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Sooners split on rail measure

Sooners split on rail measure



The Tulsa World

by: JIM MYERS World Washington Bureau
Saturday, July 25, 2009
7/25/2009 4:32:32 AM

WASHINGTON — Oklahomans in the U.S. House split their votes on whether to keep annual funding for high-speed rail projects at the level proposed by the Obama administration or to boost it by $3 billion.

Republican Reps. Frank Lucas, Tom Cole and Mary Fallin voted this week to cut the funding level included in an annual spending bill, while Republican Rep. John Sullivan and Democratic Rep. Dan Boren voted to keep it.

The amendment to reduce the annual funding from $4 billion to $1 billion failed by a vote of 136 to 284.

Earlier this month, Oklahoma took an initial step to apply for funding for a high-speed rail that, if successful, could return passenger service to Tulsa.

A cost estimate for that project has been put at just less than $2 billion.

"The stimulus package passed in February of this year already increased funding for high-speed rail by $8 billion," Lucas said. "While I have always supported the expansion of high-speed rail in this country, I believe this is a sufficient amount of funding for this endeavor at this time."

Cole said he supported the amendment to reduce the funding level to the amount suggested by the administration because federal spending is out of control.

"This is the biggest-spending president in the history of the country," he said. "So an initiative that spends $3 billion more than he requested surely ought to be trimmed back."

Cole expressed support for the concept of investing in high-speed rail infrastructure, but he added that perhaps it should not be viewed as a major national priority, given the current economic circumstances and the explosion of government red ink.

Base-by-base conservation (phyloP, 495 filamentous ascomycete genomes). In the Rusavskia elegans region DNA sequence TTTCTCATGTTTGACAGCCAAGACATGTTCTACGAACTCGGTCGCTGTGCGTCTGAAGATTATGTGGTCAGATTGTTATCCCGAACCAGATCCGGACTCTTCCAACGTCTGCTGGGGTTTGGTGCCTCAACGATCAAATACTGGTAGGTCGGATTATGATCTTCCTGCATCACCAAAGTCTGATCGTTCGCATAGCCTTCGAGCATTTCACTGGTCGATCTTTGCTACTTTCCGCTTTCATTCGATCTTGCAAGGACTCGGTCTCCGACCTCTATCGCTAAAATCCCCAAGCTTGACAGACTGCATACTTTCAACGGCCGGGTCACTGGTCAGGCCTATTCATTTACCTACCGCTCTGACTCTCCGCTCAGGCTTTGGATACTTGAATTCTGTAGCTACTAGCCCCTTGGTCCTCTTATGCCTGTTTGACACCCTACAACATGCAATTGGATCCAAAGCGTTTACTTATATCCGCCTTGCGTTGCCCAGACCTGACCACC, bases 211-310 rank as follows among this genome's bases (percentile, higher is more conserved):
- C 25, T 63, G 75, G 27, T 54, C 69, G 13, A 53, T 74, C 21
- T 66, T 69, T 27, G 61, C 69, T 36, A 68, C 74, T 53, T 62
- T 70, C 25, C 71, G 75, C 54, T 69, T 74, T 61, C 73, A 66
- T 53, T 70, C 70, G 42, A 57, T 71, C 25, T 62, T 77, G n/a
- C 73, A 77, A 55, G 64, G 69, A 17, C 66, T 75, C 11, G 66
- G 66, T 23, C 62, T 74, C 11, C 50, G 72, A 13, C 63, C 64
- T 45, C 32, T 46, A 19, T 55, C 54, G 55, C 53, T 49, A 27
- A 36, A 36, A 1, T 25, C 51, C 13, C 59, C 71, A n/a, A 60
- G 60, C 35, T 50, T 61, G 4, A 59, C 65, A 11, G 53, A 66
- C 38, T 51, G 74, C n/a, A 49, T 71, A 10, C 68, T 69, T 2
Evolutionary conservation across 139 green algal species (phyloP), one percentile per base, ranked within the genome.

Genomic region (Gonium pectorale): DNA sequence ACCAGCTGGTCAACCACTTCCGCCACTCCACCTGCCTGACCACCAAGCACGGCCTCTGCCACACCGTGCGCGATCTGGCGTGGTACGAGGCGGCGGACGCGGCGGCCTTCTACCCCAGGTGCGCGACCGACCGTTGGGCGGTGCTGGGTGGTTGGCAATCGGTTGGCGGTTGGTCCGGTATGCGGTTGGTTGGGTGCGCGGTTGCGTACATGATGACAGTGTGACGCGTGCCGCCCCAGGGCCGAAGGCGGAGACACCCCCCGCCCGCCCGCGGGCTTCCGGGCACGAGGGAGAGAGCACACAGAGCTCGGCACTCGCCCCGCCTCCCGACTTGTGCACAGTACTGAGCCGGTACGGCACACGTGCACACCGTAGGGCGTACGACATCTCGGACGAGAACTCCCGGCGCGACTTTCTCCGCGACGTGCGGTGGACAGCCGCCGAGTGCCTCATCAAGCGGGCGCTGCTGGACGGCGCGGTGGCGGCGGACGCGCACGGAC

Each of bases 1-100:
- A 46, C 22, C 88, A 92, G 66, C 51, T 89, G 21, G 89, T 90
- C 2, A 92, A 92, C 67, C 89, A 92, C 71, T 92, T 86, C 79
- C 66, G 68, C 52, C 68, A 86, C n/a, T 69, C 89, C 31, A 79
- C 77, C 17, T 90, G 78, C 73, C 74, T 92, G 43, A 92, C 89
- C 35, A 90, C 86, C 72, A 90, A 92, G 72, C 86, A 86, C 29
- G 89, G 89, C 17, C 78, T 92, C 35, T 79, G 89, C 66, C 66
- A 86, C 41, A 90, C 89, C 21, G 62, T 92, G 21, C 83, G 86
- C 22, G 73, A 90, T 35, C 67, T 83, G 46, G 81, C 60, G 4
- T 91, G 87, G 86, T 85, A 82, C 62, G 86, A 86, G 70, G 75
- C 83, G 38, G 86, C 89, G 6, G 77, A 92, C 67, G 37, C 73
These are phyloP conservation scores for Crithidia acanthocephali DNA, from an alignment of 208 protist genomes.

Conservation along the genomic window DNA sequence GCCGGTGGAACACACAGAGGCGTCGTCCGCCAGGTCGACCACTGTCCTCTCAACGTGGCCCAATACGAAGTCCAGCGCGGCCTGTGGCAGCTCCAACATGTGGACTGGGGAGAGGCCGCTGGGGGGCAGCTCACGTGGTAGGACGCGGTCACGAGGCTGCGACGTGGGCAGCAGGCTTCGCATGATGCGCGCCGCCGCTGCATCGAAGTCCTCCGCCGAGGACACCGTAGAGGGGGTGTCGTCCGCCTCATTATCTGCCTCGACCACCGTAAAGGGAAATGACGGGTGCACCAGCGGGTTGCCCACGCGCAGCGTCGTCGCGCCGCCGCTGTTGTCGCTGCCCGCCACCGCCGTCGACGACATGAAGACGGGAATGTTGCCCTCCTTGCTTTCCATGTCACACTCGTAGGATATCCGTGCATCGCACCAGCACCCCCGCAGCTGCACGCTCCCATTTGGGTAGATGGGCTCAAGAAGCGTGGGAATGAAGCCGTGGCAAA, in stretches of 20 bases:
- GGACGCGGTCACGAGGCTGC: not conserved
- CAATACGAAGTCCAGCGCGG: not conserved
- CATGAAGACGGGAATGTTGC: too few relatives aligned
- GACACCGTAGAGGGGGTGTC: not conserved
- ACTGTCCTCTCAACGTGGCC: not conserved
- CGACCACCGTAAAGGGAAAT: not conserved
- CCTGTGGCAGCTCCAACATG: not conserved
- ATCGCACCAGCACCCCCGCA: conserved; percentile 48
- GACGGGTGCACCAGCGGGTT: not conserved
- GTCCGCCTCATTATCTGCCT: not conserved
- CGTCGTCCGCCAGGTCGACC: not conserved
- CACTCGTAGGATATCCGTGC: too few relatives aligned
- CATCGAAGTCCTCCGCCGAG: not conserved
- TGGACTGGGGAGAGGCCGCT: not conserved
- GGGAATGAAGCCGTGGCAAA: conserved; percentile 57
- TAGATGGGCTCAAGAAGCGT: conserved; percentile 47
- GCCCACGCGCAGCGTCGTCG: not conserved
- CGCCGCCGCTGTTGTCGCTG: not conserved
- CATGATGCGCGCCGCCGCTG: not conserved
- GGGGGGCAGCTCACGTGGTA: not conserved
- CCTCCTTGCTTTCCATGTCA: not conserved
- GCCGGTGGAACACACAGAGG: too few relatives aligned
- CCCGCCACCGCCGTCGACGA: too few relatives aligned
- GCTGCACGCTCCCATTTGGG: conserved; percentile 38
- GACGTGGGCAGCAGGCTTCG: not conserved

Fallin cited the current deficiency in the Highway Trust Fund, adding that it needs to be addressed to maintain existing highways.

"Right now, that is the most responsible investment of taxpayer money," she said.

"I support bringing high-speed rail to Oklahoma when it makes economic sense to invest in it."

Rep. John Olver, D-Mass., who managed the huge spending bill that included the rail money, said the additional funding was needed to keep the momentum going for high-speed rail.

Olver described the new push for rail in the United States as the most important transportation initiative since the Eisenhower Interstate Highway System.

Preapplication requests already submitted for projects total $100 billion, he said.

"If we do not add significantly to that, as this bill does do, by adding $4 billion to the $8 billion that is already there, then people will lose faith or wonder, 'Are we in this seriously?' " Olver said.

The spending bill, which would provide money for transportation and other areas, passed the House.

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